This series consists of weekly discussion sessions on foundations of quantum Theory and quantum information theory. The sessions start with an informal exposition of an interesting topic, research result or important question in the field. Everyone is strongly encouraged to participate with questions and comments.
Randomness is an essential tool in many disciplines of modern sciences, such as cryptography, black hole physics, random matrix theory, and Monte Carlo sampling. In quantum systems, random operations can be obtained via random circuits thanks to so-called q-designs and play a central role in condensed-matter physics and in the fast scrambling conjecture for black holes. Here, we consider a more physically motivated way of generating random evolutions by exploiting the many-body dynamics of a quantum system driven with stochastic external pulses.
I'll ask whether the knowledge of a single eigenstate of a local lattice Hamiltonian is sufficient to uniquely determine the Hamiltonian. I’ll present evidence that the answer is yes for generic local Hamiltonians, given either the ground state or an excited state. In fact, knowing only the correlation functions of local observables with respect to the eigenstate appears generically sufficient to exactly recover both the eigenstate and the Hamiltonian, with efficient numerical algorithms.
Quantum computers can only offer a computational advantage when they have sufficiently many qubits operating with sufficiently small error rates. In this talk, I will show how both these requirements can be practically characterized by variants of randomized benchmarking protocols. I will first show that a simple modification to protocols based on randomized benchmarking allows multiplicative-precision estimates of error rates. I will then outline a new protocol for estimating the fidelity of arbitrarily large quantum systems using only single-qubit randomizing gates.
Stabilizer states are a rich class of quantum states which can be efficiently classically represented and manipulated. In this talk I will describe some ways in which they can help us to represent and manipulate more general quantum states. I will discuss classical simulation algorithms for quantum circuits which are based on expressing a quantum state as a superposition of (as few as possible) stabilizer states.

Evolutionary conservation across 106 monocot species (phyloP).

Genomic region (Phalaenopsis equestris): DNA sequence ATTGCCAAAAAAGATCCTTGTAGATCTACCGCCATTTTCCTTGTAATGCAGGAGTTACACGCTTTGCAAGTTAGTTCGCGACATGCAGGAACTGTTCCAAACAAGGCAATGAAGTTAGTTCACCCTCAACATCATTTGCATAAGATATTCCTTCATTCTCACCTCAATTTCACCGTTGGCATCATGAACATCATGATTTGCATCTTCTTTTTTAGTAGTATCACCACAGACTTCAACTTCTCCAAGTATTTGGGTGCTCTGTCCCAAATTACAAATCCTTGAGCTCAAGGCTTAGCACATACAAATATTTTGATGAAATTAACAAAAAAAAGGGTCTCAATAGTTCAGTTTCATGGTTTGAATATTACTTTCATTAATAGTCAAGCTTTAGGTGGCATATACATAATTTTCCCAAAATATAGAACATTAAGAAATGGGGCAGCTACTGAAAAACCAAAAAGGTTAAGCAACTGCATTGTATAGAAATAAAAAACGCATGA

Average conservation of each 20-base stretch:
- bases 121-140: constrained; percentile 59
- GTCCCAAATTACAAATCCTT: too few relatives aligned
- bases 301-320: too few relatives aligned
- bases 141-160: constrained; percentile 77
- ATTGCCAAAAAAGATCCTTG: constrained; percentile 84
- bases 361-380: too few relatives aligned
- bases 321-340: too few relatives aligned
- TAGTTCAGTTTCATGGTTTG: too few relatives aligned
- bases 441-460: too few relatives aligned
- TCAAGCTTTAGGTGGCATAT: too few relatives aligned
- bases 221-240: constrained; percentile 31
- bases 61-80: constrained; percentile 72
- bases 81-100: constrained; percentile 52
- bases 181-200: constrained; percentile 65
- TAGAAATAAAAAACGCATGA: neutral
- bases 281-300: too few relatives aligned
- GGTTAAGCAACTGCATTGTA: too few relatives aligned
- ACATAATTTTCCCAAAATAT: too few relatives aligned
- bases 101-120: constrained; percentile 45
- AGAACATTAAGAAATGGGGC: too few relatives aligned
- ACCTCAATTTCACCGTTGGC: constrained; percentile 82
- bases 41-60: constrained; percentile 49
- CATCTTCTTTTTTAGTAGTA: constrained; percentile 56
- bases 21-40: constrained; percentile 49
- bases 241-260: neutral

Based on arXiv:1601.07601 (with Sergey Bravyi) and work in progress with Sergey Bravyi, Dan Browne, Padraic Calpin, Earl Campbell and Mark Howard.
Adiabatic quantum computation (AQC) is a method for performing universal quantum computation in the ground state of a slowly evolving local Hamiltonian, and in an idea
The entanglement properties of random quantum states or dynamics are important to the study of a broad spectrum of disciplines of physics, ranging from quantum information to high energy
(1) Entanglement-enhanced quantum sensing: parameter estimation and hypothesis testing.
(2) Security from entanglement: quantum key distribution.
(3) Entanglement enhanced communication: channel capacity and additivity issues.
(4) Some open problems.
We discuss some applications of a result on the convex combination of the quantum states (that we refer to as convex-split technique) and its variants. In the framework of Quantum Resource theory, we provide an operational way of characterizing the amount of resource in a given quantum state, for a large class of resource theories.
From a quantum information perspective, we will study universal features of chaotic quantum systems.
Quantum error correction -- originally invented for quantum computing -- has proven itself useful in a variety of non-computational physical systems, as the ideas of QEC are broadly applicable.